Back to all blog posts
Practice & Procedure
Dec 16, 2015
Ontario's Regulated Price Plan for Electricity Consumers to be Updated
Recently, the Ontario Energy Board released its Regulated Price Plan (RPP) Roadmap, setting out a multi-year plan "that ensures that the Regulated Price Plan can meet the challenges of the future." The OEB's RPP Roadmap Report notes several concerns related to the current approach to the RPP, and sets out a number of initiatives to improve and change the RPP over the next three to five years. The OEB's RPP Roadmap Report is the culmination of the lengthy review process, which involved the commissioning and review of a number of consultant reports about the impacts of the RPP, consumer awareness, approaches in other jurisdictions and possible future options. The OEB has determined that the costs of this process will be recoverable from all distributors.
A central finding in the Report is that the RPP is not meeting some of its current objectives. These objectives include setting prices that give consumers an incentive and opportunity to reduce electricity bills by shifting their time of use and creating a price structure that is easily understood by consumers. The most significant concern is that current Time of Use (TOU) pricing is not providing sufficient incentives for consumers to shift and/or reduce their electricity consumption. This means that TOU pricing is not as effective as planned in reducing peak consumption and achieving the goal of reducing the need for new and renewed generation, transmission and distribution infrastructure to meet peak demand. A second important concern is that consumers do not understand TOU pricing and this contributes to a failure to react to the TOU pricing incentives to shift consumption.
Having found that the RPP is not meeting current objectives, the OEB has decided to "renew" the RPP over the next three to five years through a five-point plan. This is referred to as the "RPP Roadmap."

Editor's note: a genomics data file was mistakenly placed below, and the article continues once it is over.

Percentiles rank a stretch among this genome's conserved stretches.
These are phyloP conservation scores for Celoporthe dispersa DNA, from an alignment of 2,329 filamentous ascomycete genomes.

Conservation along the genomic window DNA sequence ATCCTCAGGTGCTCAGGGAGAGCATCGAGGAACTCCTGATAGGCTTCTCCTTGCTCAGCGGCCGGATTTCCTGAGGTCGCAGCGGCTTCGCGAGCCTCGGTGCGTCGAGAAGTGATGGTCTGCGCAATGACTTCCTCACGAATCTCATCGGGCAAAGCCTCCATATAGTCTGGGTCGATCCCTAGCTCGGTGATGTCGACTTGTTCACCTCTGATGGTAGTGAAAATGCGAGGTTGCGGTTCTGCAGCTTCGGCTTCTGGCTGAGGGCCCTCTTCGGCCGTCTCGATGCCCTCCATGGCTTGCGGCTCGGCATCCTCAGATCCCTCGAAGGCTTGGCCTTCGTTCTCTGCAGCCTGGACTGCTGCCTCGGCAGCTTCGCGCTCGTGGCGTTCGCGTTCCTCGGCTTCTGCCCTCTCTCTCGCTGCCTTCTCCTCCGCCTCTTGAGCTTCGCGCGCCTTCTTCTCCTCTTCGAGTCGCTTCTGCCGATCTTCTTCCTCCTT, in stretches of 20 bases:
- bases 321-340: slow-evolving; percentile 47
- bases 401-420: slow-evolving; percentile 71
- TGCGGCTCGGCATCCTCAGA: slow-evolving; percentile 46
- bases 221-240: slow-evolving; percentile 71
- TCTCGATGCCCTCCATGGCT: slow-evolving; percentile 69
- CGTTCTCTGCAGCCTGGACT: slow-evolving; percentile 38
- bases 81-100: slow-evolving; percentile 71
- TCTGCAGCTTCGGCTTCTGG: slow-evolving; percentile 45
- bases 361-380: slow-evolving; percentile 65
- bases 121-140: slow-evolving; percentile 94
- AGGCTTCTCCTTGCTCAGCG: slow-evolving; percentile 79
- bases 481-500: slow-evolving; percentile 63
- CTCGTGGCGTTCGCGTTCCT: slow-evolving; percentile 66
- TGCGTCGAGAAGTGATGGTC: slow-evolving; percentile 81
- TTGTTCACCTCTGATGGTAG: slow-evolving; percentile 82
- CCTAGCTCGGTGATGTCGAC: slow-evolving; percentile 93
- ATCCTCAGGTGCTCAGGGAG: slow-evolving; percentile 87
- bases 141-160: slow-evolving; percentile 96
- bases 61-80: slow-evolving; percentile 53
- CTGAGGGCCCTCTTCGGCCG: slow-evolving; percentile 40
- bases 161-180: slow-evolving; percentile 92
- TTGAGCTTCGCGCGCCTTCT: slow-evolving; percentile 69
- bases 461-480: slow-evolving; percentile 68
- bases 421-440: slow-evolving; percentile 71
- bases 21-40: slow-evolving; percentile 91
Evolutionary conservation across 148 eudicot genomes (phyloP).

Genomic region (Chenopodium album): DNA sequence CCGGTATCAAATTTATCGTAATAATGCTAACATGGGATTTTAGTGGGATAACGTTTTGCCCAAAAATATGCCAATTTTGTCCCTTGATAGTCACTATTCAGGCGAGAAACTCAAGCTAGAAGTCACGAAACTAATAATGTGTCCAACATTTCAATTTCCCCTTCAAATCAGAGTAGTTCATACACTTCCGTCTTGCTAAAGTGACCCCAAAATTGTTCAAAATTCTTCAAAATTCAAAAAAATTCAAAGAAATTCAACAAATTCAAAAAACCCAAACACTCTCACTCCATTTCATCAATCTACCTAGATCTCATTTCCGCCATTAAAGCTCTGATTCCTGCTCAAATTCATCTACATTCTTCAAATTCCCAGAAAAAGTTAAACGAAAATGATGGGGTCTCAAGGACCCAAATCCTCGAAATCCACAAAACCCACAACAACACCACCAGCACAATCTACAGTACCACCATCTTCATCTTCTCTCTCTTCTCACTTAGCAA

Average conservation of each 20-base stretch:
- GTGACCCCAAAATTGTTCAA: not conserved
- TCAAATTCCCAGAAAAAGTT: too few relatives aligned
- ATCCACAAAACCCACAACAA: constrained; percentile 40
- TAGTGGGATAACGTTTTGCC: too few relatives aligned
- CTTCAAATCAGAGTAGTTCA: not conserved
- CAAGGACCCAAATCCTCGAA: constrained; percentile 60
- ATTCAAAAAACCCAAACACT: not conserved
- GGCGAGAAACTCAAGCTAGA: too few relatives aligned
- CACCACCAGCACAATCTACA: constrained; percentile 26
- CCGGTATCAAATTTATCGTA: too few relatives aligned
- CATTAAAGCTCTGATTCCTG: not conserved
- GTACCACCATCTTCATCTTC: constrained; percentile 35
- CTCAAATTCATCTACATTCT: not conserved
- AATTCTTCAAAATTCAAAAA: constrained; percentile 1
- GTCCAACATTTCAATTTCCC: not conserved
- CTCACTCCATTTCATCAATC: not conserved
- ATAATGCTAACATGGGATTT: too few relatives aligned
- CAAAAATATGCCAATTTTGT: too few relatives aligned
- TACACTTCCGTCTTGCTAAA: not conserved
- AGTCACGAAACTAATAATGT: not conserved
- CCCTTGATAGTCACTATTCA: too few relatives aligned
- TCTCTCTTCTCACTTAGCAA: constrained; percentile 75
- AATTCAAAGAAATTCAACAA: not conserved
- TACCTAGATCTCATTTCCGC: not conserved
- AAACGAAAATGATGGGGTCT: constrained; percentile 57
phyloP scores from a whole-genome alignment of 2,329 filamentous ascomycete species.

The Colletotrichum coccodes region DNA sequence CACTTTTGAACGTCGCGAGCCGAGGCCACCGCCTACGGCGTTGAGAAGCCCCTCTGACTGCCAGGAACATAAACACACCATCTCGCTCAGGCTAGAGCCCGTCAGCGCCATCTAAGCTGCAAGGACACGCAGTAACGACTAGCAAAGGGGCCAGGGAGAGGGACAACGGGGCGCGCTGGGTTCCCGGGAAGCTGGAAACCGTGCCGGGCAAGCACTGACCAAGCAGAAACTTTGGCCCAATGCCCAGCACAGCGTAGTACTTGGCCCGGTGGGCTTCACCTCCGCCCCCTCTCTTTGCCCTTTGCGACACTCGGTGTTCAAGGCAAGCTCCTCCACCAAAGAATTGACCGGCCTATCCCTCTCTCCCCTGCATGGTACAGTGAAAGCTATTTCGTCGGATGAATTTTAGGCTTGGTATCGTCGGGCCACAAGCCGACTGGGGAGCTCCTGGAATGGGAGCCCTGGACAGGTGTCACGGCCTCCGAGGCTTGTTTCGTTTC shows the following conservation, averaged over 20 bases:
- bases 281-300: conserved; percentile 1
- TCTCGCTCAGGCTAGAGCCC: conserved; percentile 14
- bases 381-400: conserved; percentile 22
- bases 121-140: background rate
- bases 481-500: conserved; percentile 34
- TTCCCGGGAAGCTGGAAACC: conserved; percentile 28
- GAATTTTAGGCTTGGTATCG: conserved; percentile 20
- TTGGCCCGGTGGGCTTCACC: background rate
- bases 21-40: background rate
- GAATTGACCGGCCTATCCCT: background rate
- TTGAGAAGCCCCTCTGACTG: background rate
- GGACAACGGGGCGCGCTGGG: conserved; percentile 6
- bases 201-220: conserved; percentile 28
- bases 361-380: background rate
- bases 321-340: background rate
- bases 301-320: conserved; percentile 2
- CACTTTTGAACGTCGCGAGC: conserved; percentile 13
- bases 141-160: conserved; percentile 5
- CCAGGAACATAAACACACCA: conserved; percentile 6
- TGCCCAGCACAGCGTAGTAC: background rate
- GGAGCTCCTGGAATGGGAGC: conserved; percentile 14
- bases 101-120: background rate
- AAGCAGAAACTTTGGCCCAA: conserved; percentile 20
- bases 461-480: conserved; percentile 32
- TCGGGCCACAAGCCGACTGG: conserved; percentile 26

As a first step, the OEB has updated the RPP objectives. The objectives now include setting a TOU price structure "to support the achievement of efficient electricity system operation and investment," setting a TOU price structure that will give consumers incentives and opportunities to reduce their electricity bills by "reducing their peak demand" and providing "fair, stable and predictable commodity prices to consumers."
The OEB's Report indicates that various initiatives will be undertaken to better communicate TOU pricing to consumers, and to more broadly increase consumers' energy literacy. Some examples are provided, such as changes to electricity bills and the introduction of new technology to give consumers greater control over their energy usage.
Perhaps most significantly, the OEB indicates that it plans to undertake a number of pricing pilot projects over the coming years. These pilot projects will test different approaches to TOU pricing to see whether they better meet the RPP objectives. The pilot projects will be implemented by electricity distributors who will be responsible for implementation and for evaluation of impacts on peak demand, total demand and consumer acceptance. The OEB will evaluate the overall results of the pilot projects and may make successful options available to all RPP consumers. This may require some changes to regulations that currently fix TOU time periods and recovery of the global adjustment.
Taking all of the above into account, the OEB's RPP Framework appears to set the stage for more aggressive TOU pricing. It will be interesting to see the magnitude of changes that result, given the apparently competing priorities of incenting consumers to reduce peak consumption and providing fair, stable and predictable commodity prices.